by Kerry Bone, MCPP, FNHAA, FNIMH, DipPhyto BSc(Hons)
During my 20-plus years of reviewing the phytotherapy scientific literature, I cannot recall a more bizarre episode than the reported occurrence of colchicine in ginkgo (Ginkgo biloba L., Ginkgoaceae). A group of scientists at Wayne State University, Michigan, while investigating natural anti-inflammatory substances in pooled placental blood, found a compound that they identified as colchicine.1 Naturally, the scientists were curious as to the origins of this plant chemical, so they decided to examine individual blood samples from the 24 pregnant women in the study. Only five of these appeared to contain colchicine and the researchers reported that all of the colchicine-containing blood samples came from women who used herbal supplements. For some reason they next tested ginkgo and echinacea (Echinacea spp., Asteraceae) products from local retail outlets and found that one of the ginkgo samples contained significant levels of colchicine (26 mg per tablet). The authors concluded that due to its potential harmful effects from the colchicine, it would appear that ginkgo should be avoided by women who are pregnant or trying to conceive.
“A grin without a cat”
Colchicine is an alkaloid that was originally isolated from the autumn crocus (Colchicum autumnale L., Liliaceae), a plant native to the Mediterranean that has been used since ancient times to treat gout and other inflammatory conditions. Colchicine is highly toxic and the effective dose is quite close to a toxic dose. Toxic effects include nausea, vomiting and bone marrow suppression.2 Colchicine inhibits normal cell division (mitosis) and has also been linked to Down’s syndrome. Clearly, it is contraindicated in pregnancy.3
Before critiquing the actual scientific merit of the study, some common sense, logical questions arise that were not answered (i.e., no information was provided) by the study (and obviously not asked by peer reviewers of the publishing journal, Chemical Research in Toxicology). These include:
Were the five women with the colchicine levels taking ginkgo?
• If not, what herbs were they taking, if any?
• Why would researchers select just echinacea and ginkgo for analysis?
• How many ginkgo products were tested?
• Why were ginkgo leaves not tested as well?
• Do the findings match the known safety record of ginkgo?
Questions about the research from a scientific perspective are:
• Is ginkgo known to contain colchicine?
• From a phytochemical perspective, what basis holds that ginkgo should contain colchicine?
• How conclusively was colchicine identified in ginkgo?
• Could the levels of the “colchicine” found in the ginkgo sample account for the levels found in placental blood?
• Are these levels of “colchicine” toxic? If so, what effects were observed on the mother and child?
In fact, colchicine has never before been reported in ginkgo. A comprehensive literature search by Norman R. Farnsworth, Ph.D., of the University of Illinois at Chicago (conducted at the request of the American Botanical Council) found no evidence of colchicine in ginkgo.4 According to Professor Farnsworth: “Based on biogenetic considerations, colchicine should never be found outside of the Monocotyledoneae (e.g., Araceae, Liliaceae). Thus, colchicine has never been reported as a normal constituent of Ginkgo biloba nor would it be expected or predicted to be present.”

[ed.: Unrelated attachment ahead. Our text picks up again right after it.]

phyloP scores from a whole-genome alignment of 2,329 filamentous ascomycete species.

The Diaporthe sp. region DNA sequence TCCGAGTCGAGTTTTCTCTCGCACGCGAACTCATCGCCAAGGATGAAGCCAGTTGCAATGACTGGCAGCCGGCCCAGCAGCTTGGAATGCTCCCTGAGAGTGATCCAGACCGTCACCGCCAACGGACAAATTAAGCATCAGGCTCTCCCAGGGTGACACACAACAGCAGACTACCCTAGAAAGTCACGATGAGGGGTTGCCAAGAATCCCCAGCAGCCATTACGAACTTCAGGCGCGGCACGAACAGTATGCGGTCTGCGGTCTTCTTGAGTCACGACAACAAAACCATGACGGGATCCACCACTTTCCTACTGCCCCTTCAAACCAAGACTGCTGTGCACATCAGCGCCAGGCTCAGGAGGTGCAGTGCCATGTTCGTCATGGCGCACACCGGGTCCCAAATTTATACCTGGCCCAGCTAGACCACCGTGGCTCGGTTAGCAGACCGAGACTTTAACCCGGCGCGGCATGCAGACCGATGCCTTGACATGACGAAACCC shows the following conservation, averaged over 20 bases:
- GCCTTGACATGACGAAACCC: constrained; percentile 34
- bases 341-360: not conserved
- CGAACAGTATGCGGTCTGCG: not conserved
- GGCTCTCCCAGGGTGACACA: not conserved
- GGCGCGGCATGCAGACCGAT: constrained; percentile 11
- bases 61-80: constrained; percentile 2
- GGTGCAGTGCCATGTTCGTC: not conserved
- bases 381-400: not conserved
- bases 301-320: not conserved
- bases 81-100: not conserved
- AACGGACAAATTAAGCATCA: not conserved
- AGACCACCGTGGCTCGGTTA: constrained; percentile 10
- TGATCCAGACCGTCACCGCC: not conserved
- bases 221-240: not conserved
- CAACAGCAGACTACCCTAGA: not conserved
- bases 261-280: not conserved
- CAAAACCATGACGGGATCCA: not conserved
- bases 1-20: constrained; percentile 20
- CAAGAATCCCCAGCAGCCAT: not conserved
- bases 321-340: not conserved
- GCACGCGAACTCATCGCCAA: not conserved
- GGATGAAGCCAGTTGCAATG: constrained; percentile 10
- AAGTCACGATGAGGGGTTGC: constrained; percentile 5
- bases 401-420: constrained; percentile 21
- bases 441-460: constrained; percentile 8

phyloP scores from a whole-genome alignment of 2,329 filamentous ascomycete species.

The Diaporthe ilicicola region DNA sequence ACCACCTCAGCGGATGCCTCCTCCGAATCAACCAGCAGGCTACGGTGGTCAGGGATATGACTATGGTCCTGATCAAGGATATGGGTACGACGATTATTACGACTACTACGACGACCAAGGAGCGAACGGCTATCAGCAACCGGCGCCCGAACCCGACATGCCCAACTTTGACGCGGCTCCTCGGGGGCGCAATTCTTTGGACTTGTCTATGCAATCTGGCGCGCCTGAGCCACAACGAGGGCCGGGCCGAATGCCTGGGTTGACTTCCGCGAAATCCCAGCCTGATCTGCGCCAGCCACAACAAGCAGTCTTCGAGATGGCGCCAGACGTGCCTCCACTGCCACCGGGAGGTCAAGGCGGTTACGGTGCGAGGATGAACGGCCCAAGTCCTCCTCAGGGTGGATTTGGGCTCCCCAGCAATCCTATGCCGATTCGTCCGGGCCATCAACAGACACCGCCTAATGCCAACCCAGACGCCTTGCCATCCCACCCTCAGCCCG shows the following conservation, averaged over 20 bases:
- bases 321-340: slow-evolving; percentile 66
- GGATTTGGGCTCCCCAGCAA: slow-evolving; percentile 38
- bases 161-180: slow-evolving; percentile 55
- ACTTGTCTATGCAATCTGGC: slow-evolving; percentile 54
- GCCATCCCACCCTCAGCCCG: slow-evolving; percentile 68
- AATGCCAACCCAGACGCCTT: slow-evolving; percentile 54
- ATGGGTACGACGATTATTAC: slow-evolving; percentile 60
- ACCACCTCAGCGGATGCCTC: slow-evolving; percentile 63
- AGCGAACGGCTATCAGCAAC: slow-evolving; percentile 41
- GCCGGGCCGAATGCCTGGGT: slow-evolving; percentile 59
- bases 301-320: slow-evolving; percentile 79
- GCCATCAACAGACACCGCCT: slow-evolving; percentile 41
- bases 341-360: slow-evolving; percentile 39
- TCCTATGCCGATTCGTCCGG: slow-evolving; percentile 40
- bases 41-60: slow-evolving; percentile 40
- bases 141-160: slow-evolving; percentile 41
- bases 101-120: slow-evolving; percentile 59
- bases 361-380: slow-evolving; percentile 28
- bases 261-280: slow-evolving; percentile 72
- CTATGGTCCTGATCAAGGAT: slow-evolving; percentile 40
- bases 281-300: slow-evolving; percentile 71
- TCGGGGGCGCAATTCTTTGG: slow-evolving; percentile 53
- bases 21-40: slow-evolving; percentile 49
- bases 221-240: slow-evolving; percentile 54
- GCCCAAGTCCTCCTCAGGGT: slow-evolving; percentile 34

Farnsworth also questioned the scientific validity of the study and the editorial review process it underwent to be published. “Anyone who thinks that colchicine can be found naturally in ginkgo is not qualified to be a peer reviewer of this paper,” he said, referring to the editorial process for scientific journals in which papers are reviewed by independent experts to determine their scientific merit and the accuracy of their conclusions prior to publication.
The W. Schwabe Company, the German manufacturer that researched and developed a ginkgo extract that has become an industry and research benchmark, tested three separate samples of ginkgo leaf and failed to find colchicine. This finding was confirmed by testing by the American Herbal Products Association and the Council for Responsible Nutrition.4
The Australian Therapeutic Goods Association (TGA), which is equivalent to the U.S. Food and Drug Administration, recently tested five ginkgo products. No colchicine was found in any (detection limit 1 µg/g). Interestingly, using a method similar to the study in question, a substance was found in the ginkgo products that had similar analytical properties to colchicine. However, it is unlikely that the substances had similar pharmacological properties (otherwise the women would either no longer be pregnant or alive). Although its identity was not determined, further analysis demonstrated conclusively that this was not colchicine.5
Could the levels of colchicine in ginkgo account for those reportedly observed in the pregnant women? The Wayne State researchers claimed to have found 49 to 763 µg/L of colchicine in the placental blood of the women allegedly taking herbal supplements.1 They claim to have found 26 µg of colchicine per ginkgo tablet. In a multiple dose study of the pharmacokinetics of colchicine, 1 mg per day achieves plasma concentrations in human subjects in the range of 0.3 to 2.5 µg/L.6 Hence, to achieve a level of 49 µg/L of colchicine (the lowest value in the reported range) a person would need to consume around 50 mg of colchicine per day. Since each ginkgo tablet, purportedly contains only 26 µg, this equates to nearly 2,000 ginkgo tablets per day. In their defense the authors claimed that placental tissue is known to concentrate ingredients from the mother’s blood. But even assuming a concentration factor of 50, this is still 40 tablets per day to achieve the lowest reported concentration of colchicine, when the normal dose is typically 2 to 4 tablets per day (assuming a 60 mg tablet, i.e., 120–240 mg ginkgo extract per day, in accord with the German Commission E recommended dosage).7